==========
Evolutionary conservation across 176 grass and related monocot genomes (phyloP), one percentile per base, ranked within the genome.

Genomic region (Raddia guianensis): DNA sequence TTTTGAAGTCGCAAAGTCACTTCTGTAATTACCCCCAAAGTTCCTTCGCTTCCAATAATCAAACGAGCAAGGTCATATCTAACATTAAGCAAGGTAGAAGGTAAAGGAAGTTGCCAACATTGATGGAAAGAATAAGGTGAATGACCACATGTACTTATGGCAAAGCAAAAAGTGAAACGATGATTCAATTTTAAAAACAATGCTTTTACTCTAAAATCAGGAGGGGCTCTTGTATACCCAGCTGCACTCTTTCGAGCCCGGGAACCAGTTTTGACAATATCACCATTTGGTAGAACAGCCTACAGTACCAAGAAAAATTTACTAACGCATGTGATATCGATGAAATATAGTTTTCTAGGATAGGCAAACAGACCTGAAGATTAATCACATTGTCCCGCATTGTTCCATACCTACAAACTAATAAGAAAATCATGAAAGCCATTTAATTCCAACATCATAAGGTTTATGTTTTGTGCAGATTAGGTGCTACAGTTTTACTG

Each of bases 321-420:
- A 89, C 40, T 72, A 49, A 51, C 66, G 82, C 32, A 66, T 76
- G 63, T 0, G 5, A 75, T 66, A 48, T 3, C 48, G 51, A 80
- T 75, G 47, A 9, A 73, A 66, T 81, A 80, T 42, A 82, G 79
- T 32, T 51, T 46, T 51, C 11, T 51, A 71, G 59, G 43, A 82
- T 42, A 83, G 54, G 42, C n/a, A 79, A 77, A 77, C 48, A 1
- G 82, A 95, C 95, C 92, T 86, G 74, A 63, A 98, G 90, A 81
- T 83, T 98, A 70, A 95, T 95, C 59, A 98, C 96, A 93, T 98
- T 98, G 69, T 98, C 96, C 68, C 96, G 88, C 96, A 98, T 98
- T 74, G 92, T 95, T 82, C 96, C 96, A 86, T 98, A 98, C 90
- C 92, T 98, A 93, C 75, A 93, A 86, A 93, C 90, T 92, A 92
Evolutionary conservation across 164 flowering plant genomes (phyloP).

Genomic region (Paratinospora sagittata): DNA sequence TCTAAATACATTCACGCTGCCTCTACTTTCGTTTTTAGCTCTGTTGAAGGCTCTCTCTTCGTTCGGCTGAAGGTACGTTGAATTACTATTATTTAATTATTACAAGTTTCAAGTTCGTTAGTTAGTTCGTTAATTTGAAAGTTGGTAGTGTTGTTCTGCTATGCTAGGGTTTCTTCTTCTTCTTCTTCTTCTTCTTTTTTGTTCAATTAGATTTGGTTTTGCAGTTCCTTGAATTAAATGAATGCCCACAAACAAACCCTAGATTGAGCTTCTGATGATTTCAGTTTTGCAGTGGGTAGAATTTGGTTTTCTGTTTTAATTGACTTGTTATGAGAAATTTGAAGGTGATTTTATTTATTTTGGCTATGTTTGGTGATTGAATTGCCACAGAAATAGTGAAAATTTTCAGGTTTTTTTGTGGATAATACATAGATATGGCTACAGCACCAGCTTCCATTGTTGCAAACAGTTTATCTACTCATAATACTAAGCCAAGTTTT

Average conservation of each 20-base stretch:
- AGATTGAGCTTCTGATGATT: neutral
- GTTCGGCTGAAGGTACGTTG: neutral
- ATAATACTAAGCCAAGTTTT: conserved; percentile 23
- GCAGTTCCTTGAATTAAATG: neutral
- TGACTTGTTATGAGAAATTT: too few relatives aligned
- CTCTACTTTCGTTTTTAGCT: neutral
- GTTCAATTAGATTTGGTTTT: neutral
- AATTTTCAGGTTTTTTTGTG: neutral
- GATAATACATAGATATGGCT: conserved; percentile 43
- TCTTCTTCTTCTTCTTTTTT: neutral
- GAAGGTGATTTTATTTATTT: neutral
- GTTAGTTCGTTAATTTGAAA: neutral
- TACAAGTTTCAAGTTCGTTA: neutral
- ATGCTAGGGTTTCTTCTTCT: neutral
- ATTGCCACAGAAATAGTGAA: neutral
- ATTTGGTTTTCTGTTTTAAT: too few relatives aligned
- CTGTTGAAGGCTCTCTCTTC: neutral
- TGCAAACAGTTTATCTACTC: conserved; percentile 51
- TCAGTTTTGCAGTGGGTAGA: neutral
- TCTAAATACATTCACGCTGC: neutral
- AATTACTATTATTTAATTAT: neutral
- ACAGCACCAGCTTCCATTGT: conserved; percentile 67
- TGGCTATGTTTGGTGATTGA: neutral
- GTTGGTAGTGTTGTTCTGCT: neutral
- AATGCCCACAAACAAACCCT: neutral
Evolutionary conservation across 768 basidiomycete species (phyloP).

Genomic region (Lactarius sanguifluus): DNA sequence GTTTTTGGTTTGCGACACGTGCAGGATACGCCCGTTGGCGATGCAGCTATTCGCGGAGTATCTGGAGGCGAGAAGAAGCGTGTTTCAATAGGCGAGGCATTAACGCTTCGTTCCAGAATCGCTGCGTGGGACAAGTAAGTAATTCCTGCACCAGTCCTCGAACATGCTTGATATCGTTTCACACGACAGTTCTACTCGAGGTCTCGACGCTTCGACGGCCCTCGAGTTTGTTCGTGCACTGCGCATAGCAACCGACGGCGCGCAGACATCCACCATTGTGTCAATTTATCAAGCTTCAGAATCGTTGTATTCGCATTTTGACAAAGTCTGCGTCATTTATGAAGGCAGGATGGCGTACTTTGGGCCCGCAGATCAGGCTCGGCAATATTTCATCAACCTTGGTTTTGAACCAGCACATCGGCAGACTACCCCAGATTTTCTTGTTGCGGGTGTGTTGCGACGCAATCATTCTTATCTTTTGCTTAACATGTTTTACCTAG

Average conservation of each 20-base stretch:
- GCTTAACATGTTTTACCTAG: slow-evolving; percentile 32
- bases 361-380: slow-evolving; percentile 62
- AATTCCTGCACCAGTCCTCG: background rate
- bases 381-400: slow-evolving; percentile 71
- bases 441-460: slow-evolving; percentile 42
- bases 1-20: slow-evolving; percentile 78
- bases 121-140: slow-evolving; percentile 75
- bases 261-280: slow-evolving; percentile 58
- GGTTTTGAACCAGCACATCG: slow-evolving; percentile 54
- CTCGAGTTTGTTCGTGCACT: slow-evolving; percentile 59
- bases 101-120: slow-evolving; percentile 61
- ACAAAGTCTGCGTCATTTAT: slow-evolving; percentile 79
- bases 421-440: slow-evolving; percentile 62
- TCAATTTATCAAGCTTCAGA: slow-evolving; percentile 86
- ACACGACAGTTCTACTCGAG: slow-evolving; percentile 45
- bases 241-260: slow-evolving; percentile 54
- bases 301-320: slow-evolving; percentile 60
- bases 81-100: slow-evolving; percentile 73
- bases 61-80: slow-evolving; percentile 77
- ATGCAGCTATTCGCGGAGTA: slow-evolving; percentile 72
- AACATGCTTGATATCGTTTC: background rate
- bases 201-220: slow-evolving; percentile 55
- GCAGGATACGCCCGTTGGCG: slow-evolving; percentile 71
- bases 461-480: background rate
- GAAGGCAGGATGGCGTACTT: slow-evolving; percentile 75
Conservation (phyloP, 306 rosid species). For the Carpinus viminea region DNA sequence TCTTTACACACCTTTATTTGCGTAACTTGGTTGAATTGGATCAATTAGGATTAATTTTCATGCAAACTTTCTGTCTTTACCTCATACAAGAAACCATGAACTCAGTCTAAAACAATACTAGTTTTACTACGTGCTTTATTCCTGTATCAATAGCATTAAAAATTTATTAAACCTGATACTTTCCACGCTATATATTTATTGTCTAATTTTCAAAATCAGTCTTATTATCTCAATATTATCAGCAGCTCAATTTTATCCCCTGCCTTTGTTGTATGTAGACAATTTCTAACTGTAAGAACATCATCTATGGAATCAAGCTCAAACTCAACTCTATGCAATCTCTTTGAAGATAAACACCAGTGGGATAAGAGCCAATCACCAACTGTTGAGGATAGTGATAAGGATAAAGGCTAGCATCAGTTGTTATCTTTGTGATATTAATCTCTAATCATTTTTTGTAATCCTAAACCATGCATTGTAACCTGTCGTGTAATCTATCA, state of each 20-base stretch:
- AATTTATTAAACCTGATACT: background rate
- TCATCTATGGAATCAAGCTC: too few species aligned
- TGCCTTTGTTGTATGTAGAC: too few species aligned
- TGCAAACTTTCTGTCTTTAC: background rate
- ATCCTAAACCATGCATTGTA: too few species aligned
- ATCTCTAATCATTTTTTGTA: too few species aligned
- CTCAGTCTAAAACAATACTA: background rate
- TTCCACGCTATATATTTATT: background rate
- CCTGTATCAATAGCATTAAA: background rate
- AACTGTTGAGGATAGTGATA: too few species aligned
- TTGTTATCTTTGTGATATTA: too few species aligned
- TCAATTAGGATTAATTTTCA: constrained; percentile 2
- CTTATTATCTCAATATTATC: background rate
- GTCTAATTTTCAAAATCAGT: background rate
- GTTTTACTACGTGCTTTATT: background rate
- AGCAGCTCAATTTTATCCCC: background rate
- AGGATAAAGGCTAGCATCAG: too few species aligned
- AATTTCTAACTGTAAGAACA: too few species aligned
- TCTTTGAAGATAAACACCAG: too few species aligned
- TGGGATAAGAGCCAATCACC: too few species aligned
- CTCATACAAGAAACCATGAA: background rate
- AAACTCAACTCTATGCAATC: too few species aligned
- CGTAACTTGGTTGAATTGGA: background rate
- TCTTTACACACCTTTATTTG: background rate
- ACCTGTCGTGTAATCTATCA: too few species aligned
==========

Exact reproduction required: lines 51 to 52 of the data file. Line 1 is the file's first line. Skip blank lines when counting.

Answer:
- bases 121-140: slow-evolving; percentile 75
- bases 261-280: slow-evolving; percentile 58